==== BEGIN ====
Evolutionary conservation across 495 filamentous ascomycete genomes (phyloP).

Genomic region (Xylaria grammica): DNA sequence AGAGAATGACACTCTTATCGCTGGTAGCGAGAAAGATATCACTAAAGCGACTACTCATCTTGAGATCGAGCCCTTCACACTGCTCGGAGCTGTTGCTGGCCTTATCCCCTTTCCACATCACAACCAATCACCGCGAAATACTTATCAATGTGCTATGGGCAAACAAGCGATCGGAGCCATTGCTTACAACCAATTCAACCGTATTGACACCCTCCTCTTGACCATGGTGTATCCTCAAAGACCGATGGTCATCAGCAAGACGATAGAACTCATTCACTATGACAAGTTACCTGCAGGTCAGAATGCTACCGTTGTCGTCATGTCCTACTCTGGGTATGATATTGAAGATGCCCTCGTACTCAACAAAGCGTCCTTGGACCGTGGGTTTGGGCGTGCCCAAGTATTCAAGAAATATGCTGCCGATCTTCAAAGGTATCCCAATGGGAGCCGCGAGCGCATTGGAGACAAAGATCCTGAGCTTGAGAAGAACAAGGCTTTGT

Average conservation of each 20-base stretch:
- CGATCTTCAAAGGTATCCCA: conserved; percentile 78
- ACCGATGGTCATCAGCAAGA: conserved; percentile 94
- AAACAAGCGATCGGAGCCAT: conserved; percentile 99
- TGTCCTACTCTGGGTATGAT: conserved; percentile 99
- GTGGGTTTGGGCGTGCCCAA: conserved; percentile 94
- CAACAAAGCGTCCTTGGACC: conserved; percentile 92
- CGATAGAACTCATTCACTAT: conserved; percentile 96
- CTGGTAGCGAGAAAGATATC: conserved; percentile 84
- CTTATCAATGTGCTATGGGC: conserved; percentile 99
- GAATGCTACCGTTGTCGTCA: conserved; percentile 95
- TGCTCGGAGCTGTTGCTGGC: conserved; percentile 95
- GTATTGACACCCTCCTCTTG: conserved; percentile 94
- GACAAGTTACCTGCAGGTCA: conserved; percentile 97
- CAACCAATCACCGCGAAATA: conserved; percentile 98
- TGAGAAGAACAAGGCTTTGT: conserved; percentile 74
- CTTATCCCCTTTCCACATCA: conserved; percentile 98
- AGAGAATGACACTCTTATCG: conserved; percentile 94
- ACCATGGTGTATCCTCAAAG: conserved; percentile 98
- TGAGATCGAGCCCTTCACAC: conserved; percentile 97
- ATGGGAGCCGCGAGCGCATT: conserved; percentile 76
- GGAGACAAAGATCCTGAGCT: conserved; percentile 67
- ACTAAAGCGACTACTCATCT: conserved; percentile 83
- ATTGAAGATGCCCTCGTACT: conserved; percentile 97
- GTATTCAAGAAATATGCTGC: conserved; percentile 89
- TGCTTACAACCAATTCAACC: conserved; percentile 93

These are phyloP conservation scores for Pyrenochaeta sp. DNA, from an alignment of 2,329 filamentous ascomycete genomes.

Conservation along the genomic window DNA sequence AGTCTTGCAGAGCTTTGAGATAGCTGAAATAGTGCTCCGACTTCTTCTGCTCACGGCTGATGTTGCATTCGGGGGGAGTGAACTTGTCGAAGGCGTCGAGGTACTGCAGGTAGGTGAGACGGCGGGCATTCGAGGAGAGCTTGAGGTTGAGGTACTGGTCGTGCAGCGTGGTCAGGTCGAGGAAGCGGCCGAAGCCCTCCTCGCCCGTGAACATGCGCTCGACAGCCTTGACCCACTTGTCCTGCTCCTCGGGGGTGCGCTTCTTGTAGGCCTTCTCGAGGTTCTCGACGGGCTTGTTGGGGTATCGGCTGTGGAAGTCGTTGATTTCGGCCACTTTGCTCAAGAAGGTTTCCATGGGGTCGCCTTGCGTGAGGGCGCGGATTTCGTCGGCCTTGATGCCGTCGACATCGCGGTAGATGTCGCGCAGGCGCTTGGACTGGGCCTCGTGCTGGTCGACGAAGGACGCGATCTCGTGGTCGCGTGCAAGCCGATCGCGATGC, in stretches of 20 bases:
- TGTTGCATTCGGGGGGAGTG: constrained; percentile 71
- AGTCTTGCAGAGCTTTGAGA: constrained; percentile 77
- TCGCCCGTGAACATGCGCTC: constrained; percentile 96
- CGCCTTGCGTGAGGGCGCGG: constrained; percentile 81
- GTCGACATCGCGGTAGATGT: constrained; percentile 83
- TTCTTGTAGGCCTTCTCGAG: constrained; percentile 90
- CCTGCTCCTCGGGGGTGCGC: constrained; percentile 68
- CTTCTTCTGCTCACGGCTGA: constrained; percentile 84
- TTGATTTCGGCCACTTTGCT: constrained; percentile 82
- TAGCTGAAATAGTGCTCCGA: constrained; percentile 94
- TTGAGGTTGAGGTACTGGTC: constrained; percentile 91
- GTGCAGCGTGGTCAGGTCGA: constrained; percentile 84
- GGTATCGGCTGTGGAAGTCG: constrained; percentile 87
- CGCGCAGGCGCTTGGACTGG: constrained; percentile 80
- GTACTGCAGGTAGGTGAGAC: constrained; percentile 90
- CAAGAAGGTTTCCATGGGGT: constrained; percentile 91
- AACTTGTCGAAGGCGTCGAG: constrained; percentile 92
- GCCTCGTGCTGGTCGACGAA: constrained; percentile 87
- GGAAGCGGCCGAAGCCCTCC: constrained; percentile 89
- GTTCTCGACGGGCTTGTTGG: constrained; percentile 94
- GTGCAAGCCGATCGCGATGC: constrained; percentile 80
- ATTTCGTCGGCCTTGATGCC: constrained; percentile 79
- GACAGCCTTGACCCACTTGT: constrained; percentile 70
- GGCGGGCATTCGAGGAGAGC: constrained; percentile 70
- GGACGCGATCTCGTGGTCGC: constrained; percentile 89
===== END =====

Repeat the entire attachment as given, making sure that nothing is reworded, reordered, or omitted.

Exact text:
Evolutionary conservation across 495 filamentous ascomycete genomes (phyloP).

Genomic region (Xylaria grammica): DNA sequence AGAGAATGACACTCTTATCGCTGGTAGCGAGAAAGATATCACTAAAGCGACTACTCATCTTGAGATCGAGCCCTTCACACTGCTCGGAGCTGTTGCTGGCCTTATCCCCTTTCCACATCACAACCAATCACCGCGAAATACTTATCAATGTGCTATGGGCAAACAAGCGATCGGAGCCATTGCTTACAACCAATTCAACCGTATTGACACCCTCCTCTTGACCATGGTGTATCCTCAAAGACCGATGGTCATCAGCAAGACGATAGAACTCATTCACTATGACAAGTTACCTGCAGGTCAGAATGCTACCGTTGTCGTCATGTCCTACTCTGGGTATGATATTGAAGATGCCCTCGTACTCAACAAAGCGTCCTTGGACCGTGGGTTTGGGCGTGCCCAAGTATTCAAGAAATATGCTGCCGATCTTCAAAGGTATCCCAATGGGAGCCGCGAGCGCATTGGAGACAAAGATCCTGAGCTTGAGAAGAACAAGGCTTTGT

Average conservation of each 20-base stretch:
- CGATCTTCAAAGGTATCCCA: conserved; percentile 78
- ACCGATGGTCATCAGCAAGA: conserved; percentile 94
- AAACAAGCGATCGGAGCCAT: conserved; percentile 99
- TGTCCTACTCTGGGTATGAT: conserved; percentile 99
- GTGGGTTTGGGCGTGCCCAA: conserved; percentile 94
- CAACAAAGCGTCCTTGGACC: conserved; percentile 92
- CGATAGAACTCATTCACTAT: conserved; percentile 96
- CTGGTAGCGAGAAAGATATC: conserved; percentile 84
- CTTATCAATGTGCTATGGGC: conserved; percentile 99
- GAATGCTACCGTTGTCGTCA: conserved; percentile 95
- TGCTCGGAGCTGTTGCTGGC: conserved; percentile 95
- GTATTGACACCCTCCTCTTG: conserved; percentile 94
- GACAAGTTACCTGCAGGTCA: conserved; percentile 97
- CAACCAATCACCGCGAAATA: conserved; percentile 98
- TGAGAAGAACAAGGCTTTGT: conserved; percentile 74
- CTTATCCCCTTTCCACATCA: conserved; percentile 98
- AGAGAATGACACTCTTATCG: conserved; percentile 94
- ACCATGGTGTATCCTCAAAG: conserved; percentile 98
- TGAGATCGAGCCCTTCACAC: conserved; percentile 97
- ATGGGAGCCGCGAGCGCATT: conserved; percentile 76
- GGAGACAAAGATCCTGAGCT: conserved; percentile 67
- ACTAAAGCGACTACTCATCT: conserved; percentile 83
- ATTGAAGATGCCCTCGTACT: conserved; percentile 97
- GTATTCAAGAAATATGCTGC: conserved; percentile 89
- TGCTTACAACCAATTCAACC: conserved; percentile 93

These are phyloP conservation scores for Pyrenochaeta sp. DNA, from an alignment of 2,329 filamentous ascomycete genomes.

Conservation along the genomic window DNA sequence AGTCTTGCAGAGCTTTGAGATAGCTGAAATAGTGCTCCGACTTCTTCTGCTCACGGCTGATGTTGCATTCGGGGGGAGTGAACTTGTCGAAGGCGTCGAGGTACTGCAGGTAGGTGAGACGGCGGGCATTCGAGGAGAGCTTGAGGTTGAGGTACTGGTCGTGCAGCGTGGTCAGGTCGAGGAAGCGGCCGAAGCCCTCCTCGCCCGTGAACATGCGCTCGACAGCCTTGACCCACTTGTCCTGCTCCTCGGGGGTGCGCTTCTTGTAGGCCTTCTCGAGGTTCTCGACGGGCTTGTTGGGGTATCGGCTGTGGAAGTCGTTGATTTCGGCCACTTTGCTCAAGAAGGTTTCCATGGGGTCGCCTTGCGTGAGGGCGCGGATTTCGTCGGCCTTGATGCCGTCGACATCGCGGTAGATGTCGCGCAGGCGCTTGGACTGGGCCTCGTGCTGGTCGACGAAGGACGCGATCTCGTGGTCGCGTGCAAGCCGATCGCGATGC, in stretches of 20 bases:
- TGTTGCATTCGGGGGGAGTG: constrained; percentile 71
- AGTCTTGCAGAGCTTTGAGA: constrained; percentile 77
- TCGCCCGTGAACATGCGCTC: constrained; percentile 96
- CGCCTTGCGTGAGGGCGCGG: constrained; percentile 81
- GTCGACATCGCGGTAGATGT: constrained; percentile 83
- TTCTTGTAGGCCTTCTCGAG: constrained; percentile 90
- CCTGCTCCTCGGGGGTGCGC: constrained; percentile 68
- CTTCTTCTGCTCACGGCTGA: constrained; percentile 84
- TTGATTTCGGCCACTTTGCT: constrained; percentile 82
- TAGCTGAAATAGTGCTCCGA: constrained; percentile 94
- TTGAGGTTGAGGTACTGGTC: constrained; percentile 91
- GTGCAGCGTGGTCAGGTCGA: constrained; percentile 84
- GGTATCGGCTGTGGAAGTCG: constrained; percentile 87
- CGCGCAGGCGCTTGGACTGG: constrained; percentile 80
- GTACTGCAGGTAGGTGAGAC: constrained; percentile 90
- CAAGAAGGTTTCCATGGGGT: constrained; percentile 91
- AACTTGTCGAAGGCGTCGAG: constrained; percentile 92
- GCCTCGTGCTGGTCGACGAA: constrained; percentile 87
- GGAAGCGGCCGAAGCCCTCC: constrained; percentile 89
- GTTCTCGACGGGCTTGTTGG: constrained; percentile 94
- GTGCAAGCCGATCGCGATGC: constrained; percentile 80
- ATTTCGTCGGCCTTGATGCC: constrained; percentile 79
- GACAGCCTTGACCCACTTGT: constrained; percentile 70
- GGCGGGCATTCGAGGAGAGC: constrained; percentile 70
- GGACGCGATCTCGTGGTCGC: constrained; percentile 89